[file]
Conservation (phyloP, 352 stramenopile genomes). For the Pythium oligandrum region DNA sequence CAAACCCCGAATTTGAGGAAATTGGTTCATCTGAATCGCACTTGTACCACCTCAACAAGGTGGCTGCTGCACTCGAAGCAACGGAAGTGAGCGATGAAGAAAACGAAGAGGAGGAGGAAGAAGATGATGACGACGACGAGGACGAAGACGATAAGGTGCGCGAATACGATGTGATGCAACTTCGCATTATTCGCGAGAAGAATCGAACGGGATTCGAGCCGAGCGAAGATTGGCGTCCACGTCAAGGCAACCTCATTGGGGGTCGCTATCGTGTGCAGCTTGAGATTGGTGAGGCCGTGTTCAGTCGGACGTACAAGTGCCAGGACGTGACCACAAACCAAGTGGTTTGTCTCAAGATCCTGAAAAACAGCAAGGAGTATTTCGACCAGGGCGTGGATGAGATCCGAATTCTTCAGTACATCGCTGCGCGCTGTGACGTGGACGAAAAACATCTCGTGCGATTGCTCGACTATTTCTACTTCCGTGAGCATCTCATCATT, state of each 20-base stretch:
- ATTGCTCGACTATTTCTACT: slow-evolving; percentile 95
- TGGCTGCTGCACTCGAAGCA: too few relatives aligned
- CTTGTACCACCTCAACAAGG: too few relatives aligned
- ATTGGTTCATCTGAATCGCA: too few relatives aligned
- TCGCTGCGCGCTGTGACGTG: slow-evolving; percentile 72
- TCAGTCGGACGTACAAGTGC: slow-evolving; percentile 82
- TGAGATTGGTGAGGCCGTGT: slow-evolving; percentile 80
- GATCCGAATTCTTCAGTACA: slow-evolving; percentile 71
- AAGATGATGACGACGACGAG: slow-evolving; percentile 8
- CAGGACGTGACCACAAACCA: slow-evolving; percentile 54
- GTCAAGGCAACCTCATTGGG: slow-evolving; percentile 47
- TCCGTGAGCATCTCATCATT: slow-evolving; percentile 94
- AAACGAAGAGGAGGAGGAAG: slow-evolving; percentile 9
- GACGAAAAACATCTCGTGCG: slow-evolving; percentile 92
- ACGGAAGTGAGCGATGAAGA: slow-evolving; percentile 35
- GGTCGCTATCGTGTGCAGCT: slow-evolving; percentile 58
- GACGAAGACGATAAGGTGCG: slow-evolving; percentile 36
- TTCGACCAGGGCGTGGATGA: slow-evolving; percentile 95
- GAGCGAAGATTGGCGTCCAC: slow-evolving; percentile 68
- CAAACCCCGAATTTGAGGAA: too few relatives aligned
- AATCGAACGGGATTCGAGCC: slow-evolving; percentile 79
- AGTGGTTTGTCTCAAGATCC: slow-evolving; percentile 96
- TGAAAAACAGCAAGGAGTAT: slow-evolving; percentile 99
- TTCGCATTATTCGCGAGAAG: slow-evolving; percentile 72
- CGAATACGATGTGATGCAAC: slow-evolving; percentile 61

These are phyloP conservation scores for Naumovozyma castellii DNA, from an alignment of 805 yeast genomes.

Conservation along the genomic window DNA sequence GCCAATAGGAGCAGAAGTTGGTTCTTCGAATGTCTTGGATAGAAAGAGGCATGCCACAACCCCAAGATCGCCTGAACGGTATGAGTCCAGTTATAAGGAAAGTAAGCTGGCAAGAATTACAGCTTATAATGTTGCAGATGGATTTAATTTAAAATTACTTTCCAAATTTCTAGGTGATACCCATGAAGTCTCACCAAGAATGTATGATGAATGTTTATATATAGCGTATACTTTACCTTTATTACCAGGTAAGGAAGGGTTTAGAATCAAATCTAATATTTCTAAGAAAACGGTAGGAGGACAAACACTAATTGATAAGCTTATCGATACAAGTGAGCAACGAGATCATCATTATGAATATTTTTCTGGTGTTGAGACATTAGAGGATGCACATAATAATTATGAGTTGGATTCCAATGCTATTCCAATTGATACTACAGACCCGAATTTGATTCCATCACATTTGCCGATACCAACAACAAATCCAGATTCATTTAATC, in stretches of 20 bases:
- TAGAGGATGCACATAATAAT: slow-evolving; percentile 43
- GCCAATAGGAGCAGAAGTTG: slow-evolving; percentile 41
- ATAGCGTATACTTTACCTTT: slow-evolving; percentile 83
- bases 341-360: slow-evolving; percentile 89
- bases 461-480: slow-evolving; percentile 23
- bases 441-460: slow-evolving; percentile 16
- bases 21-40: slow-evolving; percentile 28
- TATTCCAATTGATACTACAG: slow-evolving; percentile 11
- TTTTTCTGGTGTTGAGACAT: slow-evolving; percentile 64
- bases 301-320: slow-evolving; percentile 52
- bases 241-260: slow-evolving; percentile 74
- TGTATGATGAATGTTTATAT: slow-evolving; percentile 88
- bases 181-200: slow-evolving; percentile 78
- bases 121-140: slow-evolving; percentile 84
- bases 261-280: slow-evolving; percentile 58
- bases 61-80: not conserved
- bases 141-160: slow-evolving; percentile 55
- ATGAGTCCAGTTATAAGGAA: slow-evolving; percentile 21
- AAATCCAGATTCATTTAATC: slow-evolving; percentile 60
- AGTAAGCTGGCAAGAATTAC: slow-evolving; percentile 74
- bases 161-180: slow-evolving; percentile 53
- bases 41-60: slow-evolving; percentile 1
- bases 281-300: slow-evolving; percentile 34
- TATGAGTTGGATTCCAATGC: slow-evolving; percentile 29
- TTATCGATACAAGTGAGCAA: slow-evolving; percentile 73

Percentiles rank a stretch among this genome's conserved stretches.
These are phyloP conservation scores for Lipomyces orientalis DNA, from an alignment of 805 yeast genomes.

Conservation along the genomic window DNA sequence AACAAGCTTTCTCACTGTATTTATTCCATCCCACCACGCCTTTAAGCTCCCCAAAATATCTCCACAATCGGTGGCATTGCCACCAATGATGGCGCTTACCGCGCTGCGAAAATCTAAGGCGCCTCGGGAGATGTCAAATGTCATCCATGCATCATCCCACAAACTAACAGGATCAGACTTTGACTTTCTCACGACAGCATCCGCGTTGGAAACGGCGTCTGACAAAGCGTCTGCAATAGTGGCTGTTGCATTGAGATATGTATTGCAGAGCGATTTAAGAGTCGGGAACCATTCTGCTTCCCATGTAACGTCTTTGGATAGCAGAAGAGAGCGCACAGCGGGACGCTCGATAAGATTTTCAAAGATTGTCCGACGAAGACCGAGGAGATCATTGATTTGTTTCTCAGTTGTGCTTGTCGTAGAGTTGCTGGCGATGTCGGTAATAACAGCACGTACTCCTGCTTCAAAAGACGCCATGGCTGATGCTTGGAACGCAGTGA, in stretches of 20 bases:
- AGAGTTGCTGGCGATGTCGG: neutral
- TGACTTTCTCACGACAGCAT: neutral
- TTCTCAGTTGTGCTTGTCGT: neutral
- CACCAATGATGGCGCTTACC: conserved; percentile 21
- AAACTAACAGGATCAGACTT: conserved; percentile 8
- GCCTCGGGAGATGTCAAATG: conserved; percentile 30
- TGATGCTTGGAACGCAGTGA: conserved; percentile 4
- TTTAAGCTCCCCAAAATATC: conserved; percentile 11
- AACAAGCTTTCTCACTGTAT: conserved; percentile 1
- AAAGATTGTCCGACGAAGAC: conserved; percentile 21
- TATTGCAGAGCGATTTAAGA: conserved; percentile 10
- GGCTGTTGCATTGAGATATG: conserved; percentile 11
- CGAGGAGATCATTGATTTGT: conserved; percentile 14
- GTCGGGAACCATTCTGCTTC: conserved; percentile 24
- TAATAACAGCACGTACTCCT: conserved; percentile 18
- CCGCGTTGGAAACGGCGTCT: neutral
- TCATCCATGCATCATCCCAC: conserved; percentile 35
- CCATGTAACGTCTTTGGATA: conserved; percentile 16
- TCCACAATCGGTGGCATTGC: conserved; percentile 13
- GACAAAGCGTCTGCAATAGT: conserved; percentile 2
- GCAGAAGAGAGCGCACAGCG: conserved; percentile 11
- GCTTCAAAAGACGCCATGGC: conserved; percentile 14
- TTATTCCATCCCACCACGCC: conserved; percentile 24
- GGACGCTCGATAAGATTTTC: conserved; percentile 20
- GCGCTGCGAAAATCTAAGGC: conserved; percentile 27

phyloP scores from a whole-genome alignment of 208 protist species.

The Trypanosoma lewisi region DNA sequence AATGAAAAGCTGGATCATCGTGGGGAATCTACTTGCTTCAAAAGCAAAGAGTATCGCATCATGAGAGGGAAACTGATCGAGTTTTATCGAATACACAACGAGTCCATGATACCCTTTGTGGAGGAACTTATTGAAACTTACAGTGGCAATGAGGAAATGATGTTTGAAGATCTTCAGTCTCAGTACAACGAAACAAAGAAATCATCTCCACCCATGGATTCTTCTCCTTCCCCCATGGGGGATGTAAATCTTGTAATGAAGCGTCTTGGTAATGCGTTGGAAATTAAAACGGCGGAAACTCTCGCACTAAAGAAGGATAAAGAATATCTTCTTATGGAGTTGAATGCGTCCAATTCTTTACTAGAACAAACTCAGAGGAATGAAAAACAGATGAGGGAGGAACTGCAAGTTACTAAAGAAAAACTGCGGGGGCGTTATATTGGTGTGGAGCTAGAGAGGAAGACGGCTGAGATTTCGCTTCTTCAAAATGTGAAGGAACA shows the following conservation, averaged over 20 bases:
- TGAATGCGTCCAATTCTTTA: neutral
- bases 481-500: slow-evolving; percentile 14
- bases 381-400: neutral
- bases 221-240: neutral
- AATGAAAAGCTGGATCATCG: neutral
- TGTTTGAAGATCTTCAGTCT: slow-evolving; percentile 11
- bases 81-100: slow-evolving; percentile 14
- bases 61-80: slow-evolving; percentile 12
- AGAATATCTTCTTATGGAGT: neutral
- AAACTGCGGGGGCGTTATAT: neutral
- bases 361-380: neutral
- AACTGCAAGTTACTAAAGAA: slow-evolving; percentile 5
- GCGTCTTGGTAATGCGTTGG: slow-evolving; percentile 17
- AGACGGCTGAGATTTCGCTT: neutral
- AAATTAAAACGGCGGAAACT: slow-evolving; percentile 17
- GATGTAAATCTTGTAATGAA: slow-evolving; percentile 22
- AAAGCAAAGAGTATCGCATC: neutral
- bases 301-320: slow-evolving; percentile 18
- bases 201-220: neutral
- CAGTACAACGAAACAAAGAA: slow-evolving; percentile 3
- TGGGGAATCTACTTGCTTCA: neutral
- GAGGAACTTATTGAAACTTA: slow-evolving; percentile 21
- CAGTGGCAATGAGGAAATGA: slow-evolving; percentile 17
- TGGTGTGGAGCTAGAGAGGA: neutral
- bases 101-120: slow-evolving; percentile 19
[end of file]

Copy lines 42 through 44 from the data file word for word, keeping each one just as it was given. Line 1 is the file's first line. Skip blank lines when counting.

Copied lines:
- bases 121-140: slow-evolving; percentile 84
- bases 261-280: slow-evolving; percentile 58
- bases 61-80: not conserved